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March 25, 2020 5:00 PM, EDT

Oil Market Fears US Running Out of Storage Space

A gas flare burns from a pipe aboard an offshore oil platform in the Permian Gulf's Salman Oil Field in January 2017.A gas flare burns from a pipe aboard an offshore oil platform in the Permian Gulf's Salman Oil Field in January 2017. (Ali Mohammadi/Bloomberg News)

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The U.S. oil market is displaying worries that stockpiles are going to run out of storage space, with futures being whipsawed as a growing glut counters economic stimulus measures.

While crude in New York rose for a third day as the U.S. made progress on an economic aid package, the so-called WTI cash roll traded down at the lowest level since December 2008 on expectations that inventories at the delivery point for U.S. futures would balloon in coming weeks and months. Gauges of the physical market for actual barrels of crude are also pointing to weakness.

WTI cash roll drops to weakest since 2008, showing worry over stockpile gains.

The WTI cash roll, which traded down to -$6.50 a barrel March 25, allows traders to push long positions forward to later months or cover short positions in the three days following the expiration of the prompt New York Mercantile Exchange futures contract.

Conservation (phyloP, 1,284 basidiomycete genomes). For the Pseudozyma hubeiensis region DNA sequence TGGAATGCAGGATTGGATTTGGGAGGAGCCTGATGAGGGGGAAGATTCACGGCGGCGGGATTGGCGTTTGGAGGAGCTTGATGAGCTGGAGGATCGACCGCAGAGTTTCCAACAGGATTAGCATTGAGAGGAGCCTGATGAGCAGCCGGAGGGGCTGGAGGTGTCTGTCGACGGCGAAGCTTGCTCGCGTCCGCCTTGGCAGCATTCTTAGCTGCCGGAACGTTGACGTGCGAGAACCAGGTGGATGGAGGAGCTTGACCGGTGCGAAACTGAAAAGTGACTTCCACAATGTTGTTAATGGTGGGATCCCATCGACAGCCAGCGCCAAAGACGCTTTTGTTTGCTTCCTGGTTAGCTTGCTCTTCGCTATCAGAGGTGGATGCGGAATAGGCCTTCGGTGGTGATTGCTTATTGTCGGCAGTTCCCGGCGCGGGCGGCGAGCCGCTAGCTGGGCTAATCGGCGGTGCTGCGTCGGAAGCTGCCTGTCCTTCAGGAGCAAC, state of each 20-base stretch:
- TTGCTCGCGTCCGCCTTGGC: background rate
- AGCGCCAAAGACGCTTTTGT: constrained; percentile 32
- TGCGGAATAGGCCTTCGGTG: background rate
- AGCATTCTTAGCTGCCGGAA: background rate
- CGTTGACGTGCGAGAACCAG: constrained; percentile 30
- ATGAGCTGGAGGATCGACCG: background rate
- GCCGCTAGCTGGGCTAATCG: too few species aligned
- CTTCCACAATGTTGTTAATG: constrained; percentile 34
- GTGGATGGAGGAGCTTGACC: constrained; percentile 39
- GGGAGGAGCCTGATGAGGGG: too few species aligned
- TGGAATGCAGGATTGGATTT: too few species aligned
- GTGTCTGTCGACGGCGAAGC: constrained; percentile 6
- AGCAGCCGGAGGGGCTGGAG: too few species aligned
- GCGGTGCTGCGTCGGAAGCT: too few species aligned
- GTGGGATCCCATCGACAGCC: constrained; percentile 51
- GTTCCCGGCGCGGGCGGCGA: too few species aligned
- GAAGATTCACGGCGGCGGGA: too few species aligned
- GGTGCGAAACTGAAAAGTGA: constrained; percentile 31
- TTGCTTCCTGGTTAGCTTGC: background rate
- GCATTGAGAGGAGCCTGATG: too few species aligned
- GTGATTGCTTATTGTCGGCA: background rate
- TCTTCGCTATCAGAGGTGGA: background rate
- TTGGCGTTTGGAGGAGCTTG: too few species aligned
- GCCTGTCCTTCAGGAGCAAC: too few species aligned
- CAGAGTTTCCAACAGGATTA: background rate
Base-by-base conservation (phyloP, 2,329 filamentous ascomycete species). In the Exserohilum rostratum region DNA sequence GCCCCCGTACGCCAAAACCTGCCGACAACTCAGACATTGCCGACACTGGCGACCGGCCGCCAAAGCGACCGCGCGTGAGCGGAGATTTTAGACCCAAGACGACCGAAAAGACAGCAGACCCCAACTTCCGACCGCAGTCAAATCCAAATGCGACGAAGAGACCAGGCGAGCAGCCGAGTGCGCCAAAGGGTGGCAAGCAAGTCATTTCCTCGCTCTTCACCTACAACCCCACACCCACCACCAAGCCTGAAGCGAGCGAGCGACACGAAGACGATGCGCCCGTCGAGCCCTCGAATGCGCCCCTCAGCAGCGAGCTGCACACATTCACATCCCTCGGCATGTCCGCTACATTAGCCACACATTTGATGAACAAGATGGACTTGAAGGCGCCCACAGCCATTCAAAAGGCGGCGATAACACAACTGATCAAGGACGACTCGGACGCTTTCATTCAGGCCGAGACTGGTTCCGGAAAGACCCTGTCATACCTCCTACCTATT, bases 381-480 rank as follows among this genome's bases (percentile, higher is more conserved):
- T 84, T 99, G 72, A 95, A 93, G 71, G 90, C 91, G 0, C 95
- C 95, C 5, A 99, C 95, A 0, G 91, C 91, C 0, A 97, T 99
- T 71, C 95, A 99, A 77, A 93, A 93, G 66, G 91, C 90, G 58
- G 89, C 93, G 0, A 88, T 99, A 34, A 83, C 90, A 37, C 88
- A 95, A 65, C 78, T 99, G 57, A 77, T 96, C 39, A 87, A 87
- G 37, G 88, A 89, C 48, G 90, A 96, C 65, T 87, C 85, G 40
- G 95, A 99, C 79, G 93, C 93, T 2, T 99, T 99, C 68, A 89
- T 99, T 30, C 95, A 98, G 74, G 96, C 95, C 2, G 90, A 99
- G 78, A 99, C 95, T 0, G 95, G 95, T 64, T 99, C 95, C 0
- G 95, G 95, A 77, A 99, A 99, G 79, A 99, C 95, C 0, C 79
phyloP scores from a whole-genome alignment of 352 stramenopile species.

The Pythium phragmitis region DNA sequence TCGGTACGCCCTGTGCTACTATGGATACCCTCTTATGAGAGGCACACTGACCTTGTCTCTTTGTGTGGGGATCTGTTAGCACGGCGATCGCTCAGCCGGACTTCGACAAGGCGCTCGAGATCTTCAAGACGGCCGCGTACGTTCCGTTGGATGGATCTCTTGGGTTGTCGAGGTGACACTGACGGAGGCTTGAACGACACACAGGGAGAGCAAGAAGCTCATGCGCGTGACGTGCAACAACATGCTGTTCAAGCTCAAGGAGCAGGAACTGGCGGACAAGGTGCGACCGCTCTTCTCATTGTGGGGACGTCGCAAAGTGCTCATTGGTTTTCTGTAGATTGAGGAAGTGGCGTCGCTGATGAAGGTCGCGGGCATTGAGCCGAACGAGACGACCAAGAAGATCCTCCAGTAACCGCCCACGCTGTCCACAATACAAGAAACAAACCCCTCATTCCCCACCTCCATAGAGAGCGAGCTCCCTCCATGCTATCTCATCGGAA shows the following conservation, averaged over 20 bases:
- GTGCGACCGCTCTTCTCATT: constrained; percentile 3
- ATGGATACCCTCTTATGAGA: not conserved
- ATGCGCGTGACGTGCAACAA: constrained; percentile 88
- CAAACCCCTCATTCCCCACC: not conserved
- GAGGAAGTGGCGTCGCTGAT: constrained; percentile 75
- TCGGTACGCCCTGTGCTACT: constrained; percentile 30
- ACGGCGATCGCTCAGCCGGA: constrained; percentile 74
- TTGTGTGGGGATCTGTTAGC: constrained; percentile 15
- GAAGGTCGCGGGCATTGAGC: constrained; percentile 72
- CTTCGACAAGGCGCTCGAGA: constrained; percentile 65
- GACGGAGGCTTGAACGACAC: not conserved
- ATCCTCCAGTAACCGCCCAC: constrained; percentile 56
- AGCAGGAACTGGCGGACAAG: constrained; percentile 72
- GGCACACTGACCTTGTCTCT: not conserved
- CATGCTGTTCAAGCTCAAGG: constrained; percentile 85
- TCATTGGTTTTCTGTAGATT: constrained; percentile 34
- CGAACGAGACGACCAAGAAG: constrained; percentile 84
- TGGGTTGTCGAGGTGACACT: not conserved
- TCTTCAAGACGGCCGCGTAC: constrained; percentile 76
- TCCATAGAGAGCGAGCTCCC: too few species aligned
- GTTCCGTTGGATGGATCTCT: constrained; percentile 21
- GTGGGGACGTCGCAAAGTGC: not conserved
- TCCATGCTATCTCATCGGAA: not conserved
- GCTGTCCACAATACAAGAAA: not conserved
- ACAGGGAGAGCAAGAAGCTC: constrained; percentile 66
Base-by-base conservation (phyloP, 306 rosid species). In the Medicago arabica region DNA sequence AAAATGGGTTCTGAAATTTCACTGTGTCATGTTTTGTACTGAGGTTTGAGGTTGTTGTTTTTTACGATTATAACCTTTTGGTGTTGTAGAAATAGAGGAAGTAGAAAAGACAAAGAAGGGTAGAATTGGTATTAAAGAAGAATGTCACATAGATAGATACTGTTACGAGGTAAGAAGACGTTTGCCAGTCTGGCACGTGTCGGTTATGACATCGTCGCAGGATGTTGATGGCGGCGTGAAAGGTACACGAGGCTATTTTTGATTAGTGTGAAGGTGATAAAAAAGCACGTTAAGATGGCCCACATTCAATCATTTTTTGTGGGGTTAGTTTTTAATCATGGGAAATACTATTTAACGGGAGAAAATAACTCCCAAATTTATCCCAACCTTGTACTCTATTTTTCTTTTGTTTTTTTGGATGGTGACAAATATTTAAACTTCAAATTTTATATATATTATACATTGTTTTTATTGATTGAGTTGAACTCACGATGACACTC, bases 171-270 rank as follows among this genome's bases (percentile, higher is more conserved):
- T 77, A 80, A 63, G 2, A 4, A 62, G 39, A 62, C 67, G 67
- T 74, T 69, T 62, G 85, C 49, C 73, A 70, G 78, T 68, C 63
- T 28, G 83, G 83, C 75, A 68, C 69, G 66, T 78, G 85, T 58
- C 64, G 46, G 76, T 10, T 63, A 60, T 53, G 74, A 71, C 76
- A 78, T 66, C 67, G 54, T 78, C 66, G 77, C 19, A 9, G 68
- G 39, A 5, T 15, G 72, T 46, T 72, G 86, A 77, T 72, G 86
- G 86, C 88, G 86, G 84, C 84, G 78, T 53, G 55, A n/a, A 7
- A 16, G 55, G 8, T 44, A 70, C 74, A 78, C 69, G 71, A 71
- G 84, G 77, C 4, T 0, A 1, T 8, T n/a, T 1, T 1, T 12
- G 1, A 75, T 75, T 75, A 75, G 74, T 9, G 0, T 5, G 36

“Investors are still grappling with the magnitude of decreased demand,” said Nick Holmes, portfolio manager at Tortoise. “Combine that with more supply hitting the market, it creates severe dislocations across oil markets. There’s a lot of uncertainty about how long demand will be depressed and at what levels.”

As the coronavirus pandemic locks down swathes of the world, concern over the hit to consumption is mounting. The head of Vitol Group warned demand is decreasing and will shrink further as India enters a lockdown.

In the U.S., lawmakers struck a deal to provide $2 trillion of spending and tax breaks. That, along with massive refinery production cuts, supported gasoline futures in New York, which surged 23%. The price jump was enough to push the crude-to-gasoline spread back into positive territory for the first time this week.

American leaders also took a stronger stance with Saudi Arabia amid its price war with Russia. Secretary of State Michael Pompeo spoke to Crown Prince Mohammed bin Salman, urging him to “rise to the occasion and reassure” energy markets at a time of economic uncertainty.

The intervention comes as the global crude surplus worsens, with a March 25 U.S. government report showing stockpiles rose 1.62 million barrels last week to the highest level since July. Inventories have risen for the past nine weeks nationwide and for three straight weeks at the key storage hub of Cushing, Okla.

Meanwhile, funding for U.S. President Donald Trump’s plan to fill up the nation’s emergency oil reserve to help struggling drillers cope with the price crash failed to make it into the latest stimulus legislation but could return in other forms.

In refined products, the so-called 3-2-1 crack, the yield for refining a barrel of crude, reached its highest level this week, as trucking demand supports diesel margins.

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